While high-performance computing has long been synonymous with large-scale simulations, it increasingly covers demanding data analytics workloads. The analysis of large graphs or of large scientific datasets often requires that the data be stored in memory and demands fast communication across nodes – i.e., supercomputing architectures. Large-scale simulations generate masses of data that need to be analyzed in situ, in order to avoid I/O bottlenecks. New applications are emerging that require a tight interaction between large streams of observational data and large-scale simulations: e.g., for monitoring large systems and running “what-if” experiments to cope with abnormal situations. This is leading to a search for unified system designs that can support closely interacting simulations and data analysis workloads. Another requirement that stems from such scenarios is the need to easily couple different parallel applications in complex workloads and to dynamically allocate resources to such workloads. Here, too, cloud-computing technologies could be adapted, with suitable modifications.

The current leading supercomputers are performing over one billion millions numerical operations per second (Petaflop/ second); researchers and vendors are working on the next threshold, namely one billion billions numerical operations per second (Exaflop/second), thus moving from Petascale to Exascale. However, this continued march toward increasing performance is becoming more difficult.

The leading supercomputer in 1993 performed about 60 billion numerical operations per second (60 GF/s); the current leader performs about 30 million of billions of numerical operations per second (30 PF/s), an improvement by a factor of 500,000. During this same period, the number of transistors per chip has increased by a factor of 1,600, from 3 million to 5 billion; and the clock speed increased by a factor of 20. These two factors explain much of the performance gains, but not all. Another factor of 15 can be attributed to an increase in the number of components used by top supercomputers, and by the use of more specialized components.

The increase in microprocessor performance has also increased the energy consumption of these microprocessors. This energy is released as heat and taxes our ability to cool computer components. As a result, clock speeds have not improved in the last decade. The improvements in chip performance are entirely due to an increase in the amount of on-chip parallelism, with more operations executed simultaneously. The current leading supercomputer has over three million cores, each executing its own sequential stream of instructions; an exascale machine will need hundreds of millions of cores and programs using the entire machine will need to divide their computation into hundreds of millions of concurrent activities. The increased size of such system will also increase its energy consumption and increase the frequency of errors.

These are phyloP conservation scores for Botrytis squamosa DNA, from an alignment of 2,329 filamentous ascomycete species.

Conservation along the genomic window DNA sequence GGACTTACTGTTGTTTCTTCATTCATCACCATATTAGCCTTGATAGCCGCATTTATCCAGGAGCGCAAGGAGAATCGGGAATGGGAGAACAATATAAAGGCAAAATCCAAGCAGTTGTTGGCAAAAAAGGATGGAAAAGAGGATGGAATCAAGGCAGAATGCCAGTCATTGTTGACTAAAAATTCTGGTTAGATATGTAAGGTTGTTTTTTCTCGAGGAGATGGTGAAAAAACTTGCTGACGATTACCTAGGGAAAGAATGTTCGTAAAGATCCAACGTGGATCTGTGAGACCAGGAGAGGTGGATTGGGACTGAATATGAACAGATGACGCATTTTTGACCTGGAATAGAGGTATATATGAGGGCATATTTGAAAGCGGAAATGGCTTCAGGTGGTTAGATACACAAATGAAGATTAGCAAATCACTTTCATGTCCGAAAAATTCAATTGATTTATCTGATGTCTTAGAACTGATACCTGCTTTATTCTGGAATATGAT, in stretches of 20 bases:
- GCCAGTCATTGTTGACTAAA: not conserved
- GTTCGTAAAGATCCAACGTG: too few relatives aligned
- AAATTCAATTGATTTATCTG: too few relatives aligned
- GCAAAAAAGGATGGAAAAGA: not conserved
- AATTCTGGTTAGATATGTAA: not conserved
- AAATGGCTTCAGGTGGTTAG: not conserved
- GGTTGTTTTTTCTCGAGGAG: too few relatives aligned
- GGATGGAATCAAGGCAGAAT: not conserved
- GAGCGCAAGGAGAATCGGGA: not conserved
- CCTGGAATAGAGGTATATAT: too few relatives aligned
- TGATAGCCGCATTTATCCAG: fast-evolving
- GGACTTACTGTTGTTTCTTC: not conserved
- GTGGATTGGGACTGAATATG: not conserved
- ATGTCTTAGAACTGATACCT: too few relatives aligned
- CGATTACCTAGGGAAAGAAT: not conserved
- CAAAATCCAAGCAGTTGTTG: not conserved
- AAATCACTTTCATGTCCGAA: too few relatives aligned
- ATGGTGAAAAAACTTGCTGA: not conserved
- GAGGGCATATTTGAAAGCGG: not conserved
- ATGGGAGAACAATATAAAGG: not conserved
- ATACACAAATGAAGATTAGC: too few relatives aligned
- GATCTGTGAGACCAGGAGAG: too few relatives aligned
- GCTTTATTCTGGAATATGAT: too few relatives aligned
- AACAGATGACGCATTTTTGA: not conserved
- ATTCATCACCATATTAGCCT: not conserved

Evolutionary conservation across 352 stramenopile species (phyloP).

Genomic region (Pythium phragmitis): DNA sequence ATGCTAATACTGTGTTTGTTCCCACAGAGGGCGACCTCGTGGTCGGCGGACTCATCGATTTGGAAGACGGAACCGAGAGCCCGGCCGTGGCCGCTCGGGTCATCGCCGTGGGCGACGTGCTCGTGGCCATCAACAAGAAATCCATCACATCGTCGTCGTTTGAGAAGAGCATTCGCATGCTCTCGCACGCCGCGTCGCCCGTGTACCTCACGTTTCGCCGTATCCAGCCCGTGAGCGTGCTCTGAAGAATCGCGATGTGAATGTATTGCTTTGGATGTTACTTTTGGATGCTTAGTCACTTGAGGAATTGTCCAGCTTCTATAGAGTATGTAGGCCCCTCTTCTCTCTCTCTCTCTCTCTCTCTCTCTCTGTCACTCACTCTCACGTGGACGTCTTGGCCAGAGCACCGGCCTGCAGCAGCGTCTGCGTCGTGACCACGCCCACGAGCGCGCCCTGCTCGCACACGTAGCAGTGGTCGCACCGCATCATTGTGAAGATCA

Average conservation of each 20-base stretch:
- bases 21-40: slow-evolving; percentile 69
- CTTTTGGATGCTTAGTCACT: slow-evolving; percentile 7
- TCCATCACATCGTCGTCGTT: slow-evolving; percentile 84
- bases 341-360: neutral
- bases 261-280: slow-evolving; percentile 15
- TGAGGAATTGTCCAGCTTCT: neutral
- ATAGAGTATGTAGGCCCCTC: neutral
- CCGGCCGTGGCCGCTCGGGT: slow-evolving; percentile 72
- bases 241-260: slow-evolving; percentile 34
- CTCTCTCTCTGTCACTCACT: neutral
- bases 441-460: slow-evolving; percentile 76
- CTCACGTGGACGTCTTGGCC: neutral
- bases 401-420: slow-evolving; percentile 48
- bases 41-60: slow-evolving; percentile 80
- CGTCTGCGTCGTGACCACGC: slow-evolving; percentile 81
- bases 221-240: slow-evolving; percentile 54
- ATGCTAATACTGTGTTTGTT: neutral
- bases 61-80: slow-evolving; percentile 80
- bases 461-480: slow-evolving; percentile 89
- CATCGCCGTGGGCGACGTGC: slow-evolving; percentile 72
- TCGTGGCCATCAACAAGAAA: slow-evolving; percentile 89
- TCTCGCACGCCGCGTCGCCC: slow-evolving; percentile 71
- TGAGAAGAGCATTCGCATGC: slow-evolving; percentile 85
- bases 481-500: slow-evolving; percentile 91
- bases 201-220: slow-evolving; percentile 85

While these obstacles are significant, they are not insurmountable: Industry is working on low-power circuits; new architectures and better power management can further decrease the power consumption. Various techniques can be applied to prevent, detect and correct, or tolerate errors. Multiple application domains in science and engineering can leverage the vast amounts of parallelisms that will become available; new algorithms and new programming environments are being developed to facilitate this task. The FY16 Budget Request for the Department of Energy includes $273M for working on these problems and developing the application codes that will leverage exascale performance. Such level of investments will need to be maintained for the foreseeable future.

As usual, supercomputing technologies will trickle down: Technologies for a machine room sized exascale system will also support multiple petaflop/s in a rack-size system. New methods and algorithms developed to support research will be applied to industrial problems. And technologies that facilitate the integration of big computing with big data have the potential to significantly change industrial use of High-Performance Computing.